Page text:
Nearly 100 years ago, on Aug. 18, 1920, the 19th Amendment to the United States Constitution was ratified, granting women the right to vote – a right they hadn’t been able to exercise since at least 1807, by which time every state constitution denied even limited suffrage.
To celebrate the centennial of that milestone, a new mural titled “Suffrage” by artist Heidi Pitre on the back of the Firestone Auto Care building – adjacent to the Thirsty Hippo on McLeod street in Hattiesburg – was unveiled during a ribbon cutting ceremony Friday evening. Set against a yellow background, the oil painting mural depicts a woman holding a grocery list in one hand and a voter registration application in the other.
“Due to little or no support, let alone limited transportation, many women were not able to exercise this right,” Pitre said. “This painting is inspired by voting and women in the mid-1960s.
“By supporting and empowering each other, groups of women began setting up voter registration tables in places men did not frequent, such as grocery stores and department stores. Here I portray a housewife innocently heading to the store with her grocery list in hand, but ready to change history by applying for her voter registration.”
While working on the mural – which was commissioned by the Hattiesburg Alliance for Public Art – Pitre was discussing the project with her mechanic at Firestone, who told her his grandfather would not take his grandmother to get her voter registration card. The grandmother did get her application at the grocery store, but on election day, her husband would hide her car keys to prevent her from making it to the polls.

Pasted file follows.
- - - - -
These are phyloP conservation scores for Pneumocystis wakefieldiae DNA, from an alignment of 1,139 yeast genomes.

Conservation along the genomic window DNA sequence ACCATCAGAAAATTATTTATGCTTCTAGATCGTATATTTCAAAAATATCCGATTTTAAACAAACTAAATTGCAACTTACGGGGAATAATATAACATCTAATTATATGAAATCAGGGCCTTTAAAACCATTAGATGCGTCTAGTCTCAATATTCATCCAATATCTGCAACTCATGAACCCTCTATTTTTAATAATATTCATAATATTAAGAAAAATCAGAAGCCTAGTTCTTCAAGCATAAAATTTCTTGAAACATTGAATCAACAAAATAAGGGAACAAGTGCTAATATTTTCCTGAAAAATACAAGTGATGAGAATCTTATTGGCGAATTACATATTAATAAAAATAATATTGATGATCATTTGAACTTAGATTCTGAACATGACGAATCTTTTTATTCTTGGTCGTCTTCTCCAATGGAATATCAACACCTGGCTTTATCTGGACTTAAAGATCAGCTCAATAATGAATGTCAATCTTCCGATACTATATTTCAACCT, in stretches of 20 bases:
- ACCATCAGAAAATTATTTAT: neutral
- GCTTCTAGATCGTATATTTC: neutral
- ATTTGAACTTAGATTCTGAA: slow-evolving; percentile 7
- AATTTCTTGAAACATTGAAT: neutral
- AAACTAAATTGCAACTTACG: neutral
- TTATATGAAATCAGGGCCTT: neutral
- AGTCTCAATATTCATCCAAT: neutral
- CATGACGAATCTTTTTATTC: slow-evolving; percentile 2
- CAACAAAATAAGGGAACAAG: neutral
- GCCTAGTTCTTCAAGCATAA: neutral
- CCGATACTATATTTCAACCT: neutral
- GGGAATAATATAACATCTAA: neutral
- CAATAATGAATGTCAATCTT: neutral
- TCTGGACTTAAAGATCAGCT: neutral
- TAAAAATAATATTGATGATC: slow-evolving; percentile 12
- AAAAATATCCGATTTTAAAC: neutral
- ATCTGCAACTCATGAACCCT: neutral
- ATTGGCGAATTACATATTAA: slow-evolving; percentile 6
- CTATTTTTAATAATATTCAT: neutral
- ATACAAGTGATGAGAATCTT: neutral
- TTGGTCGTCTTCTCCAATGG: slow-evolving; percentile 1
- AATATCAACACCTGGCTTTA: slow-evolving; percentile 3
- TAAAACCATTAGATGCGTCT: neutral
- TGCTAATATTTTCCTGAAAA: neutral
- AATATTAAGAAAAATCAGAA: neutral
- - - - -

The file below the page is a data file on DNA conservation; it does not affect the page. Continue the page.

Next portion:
“So (my mechanic) sort of verified the story that I heard through the grapevine, and that’s what inspired the entire painting,” Pitre said. “I’m very proud that you guys invited me here, and thank you so much for allowing me to create this piece. I hope you all enjoy it for years to come.”
The mural also features a section honoring 37 women from Hattiesburg and Forrest County who have held public office over the years, whose persistence and hard work helped create a more just community for all residents. Some of the names on the plaque include but are not limited to Evelyn Gandy, Deborah Delgado, Betsy Rowell, Mary Dryden, Gwen Wilks and Mary Lee Holmes.
“We wanted to include a feature that would make the mural even more special, that could serve the purpose of teaching history and cultivating future community leaders,” Mayor Toby Barker said. “So we dedicated the mural to the women of Hattiesburg and Forrest County who are part of fighting for the right to vote.
“Some fought this battle over a hundred years ago, culminating in the 19th Amendment. Some, however, had to keep fighting, fighting this battle in the Civil Rights Movement, only to be assured of their right to vote during the past several decades. It was important to recognize those women who came before us, to remember those who blazed the trail for women today.”
Several community members and businesses contributed supplies and equipment for the project, including Chad and Catherine Edmonson, Firestone, John Lee, James Moore and Taylor Rental.
“Suffrage” is the fourth mural commissioned by HAPA this year – and the third overall completed by Pitre, along with one at Moore’s Bike Shop and another at Grove Transit.
“I just feel the energy behind me, with all these amazing female leaders who have held public office,” said Marlo Dorsey, executive director of Visit Hattiesburg. “And when we look at the mural behind us, it certainly is quite inspiring.”
The other three HAPA murals commissioned this year include “Hattiesburg, the Birthplace of Rock & Roll” at T-Bones Records & Café, “Wonderful Day” across from the Library of Hattiesburg, Petal and Forrest County, and “Let it Go” at Sunflower on Hardy Street.